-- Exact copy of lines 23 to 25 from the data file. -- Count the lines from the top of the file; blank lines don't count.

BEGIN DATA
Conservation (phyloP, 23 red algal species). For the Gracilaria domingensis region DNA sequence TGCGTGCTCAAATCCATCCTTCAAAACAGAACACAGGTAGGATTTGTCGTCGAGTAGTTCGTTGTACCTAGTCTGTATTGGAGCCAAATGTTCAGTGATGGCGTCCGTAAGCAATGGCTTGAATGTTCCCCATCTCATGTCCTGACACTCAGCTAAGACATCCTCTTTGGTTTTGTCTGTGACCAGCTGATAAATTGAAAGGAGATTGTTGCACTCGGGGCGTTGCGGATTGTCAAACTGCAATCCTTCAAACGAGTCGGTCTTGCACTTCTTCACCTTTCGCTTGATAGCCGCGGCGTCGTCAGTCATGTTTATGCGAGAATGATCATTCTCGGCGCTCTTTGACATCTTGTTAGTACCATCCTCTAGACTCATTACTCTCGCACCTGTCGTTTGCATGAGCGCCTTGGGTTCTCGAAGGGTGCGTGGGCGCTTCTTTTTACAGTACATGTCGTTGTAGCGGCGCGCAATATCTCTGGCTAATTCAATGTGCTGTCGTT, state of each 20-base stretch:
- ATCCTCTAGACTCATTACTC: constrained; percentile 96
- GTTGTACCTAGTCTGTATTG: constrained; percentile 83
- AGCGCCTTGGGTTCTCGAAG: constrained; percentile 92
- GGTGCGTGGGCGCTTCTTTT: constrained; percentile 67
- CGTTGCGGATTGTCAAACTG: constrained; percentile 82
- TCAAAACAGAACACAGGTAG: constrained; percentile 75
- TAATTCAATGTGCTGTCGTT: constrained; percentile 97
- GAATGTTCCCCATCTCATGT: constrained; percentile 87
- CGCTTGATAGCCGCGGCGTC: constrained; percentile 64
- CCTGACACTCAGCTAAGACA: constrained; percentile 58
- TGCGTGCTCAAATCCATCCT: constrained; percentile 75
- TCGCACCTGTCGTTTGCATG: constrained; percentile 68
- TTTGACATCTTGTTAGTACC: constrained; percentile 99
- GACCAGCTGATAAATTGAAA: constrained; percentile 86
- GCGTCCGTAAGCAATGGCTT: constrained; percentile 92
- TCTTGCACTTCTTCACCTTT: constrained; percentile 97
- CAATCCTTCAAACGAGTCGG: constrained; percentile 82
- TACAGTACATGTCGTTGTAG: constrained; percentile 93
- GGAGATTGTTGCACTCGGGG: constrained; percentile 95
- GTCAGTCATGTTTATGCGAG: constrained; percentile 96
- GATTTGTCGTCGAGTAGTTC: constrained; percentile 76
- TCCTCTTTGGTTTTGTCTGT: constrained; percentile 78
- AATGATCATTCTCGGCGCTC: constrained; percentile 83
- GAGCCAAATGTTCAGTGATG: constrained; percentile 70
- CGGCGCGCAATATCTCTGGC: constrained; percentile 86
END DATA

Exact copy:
- TCCTCTTTGGTTTTGTCTGT: constrained; percentile 78
- AATGATCATTCTCGGCGCTC: constrained; percentile 83
- GAGCCAAATGTTCAGTGATG: constrained; percentile 70